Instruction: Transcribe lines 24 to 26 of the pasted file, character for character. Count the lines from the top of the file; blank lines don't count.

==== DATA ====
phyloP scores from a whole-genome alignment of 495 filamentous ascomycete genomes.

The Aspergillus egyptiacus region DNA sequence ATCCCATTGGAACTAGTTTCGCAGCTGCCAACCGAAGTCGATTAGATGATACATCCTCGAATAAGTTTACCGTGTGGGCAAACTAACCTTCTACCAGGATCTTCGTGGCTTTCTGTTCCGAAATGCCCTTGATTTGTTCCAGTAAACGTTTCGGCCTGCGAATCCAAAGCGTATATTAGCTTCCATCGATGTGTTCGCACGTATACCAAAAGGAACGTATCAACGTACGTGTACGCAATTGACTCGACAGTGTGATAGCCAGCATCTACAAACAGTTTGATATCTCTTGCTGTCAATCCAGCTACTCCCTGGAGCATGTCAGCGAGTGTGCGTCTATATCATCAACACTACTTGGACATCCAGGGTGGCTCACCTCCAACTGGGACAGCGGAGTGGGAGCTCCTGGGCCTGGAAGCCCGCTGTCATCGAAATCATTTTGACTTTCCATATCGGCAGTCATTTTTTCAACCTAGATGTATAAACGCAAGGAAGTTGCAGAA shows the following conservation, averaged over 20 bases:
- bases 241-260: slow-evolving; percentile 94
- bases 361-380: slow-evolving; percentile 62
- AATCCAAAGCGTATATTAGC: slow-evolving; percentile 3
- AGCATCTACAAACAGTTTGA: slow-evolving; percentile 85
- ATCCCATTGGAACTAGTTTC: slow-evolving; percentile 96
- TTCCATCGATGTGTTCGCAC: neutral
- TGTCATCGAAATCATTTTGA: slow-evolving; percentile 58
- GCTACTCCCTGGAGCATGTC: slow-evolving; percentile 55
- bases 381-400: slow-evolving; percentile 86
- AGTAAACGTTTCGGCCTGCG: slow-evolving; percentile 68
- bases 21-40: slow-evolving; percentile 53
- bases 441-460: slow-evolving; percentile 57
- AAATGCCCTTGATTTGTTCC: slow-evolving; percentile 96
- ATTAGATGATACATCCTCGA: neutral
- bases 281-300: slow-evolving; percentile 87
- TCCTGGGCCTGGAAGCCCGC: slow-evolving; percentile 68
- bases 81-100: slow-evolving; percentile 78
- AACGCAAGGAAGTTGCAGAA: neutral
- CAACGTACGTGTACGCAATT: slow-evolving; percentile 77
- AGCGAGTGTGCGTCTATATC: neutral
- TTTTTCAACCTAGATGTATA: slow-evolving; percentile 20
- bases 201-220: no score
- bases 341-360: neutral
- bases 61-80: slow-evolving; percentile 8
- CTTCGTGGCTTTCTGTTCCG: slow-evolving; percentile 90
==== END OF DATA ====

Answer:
- bases 201-220: no score
- bases 341-360: neutral
- bases 61-80: slow-evolving; percentile 8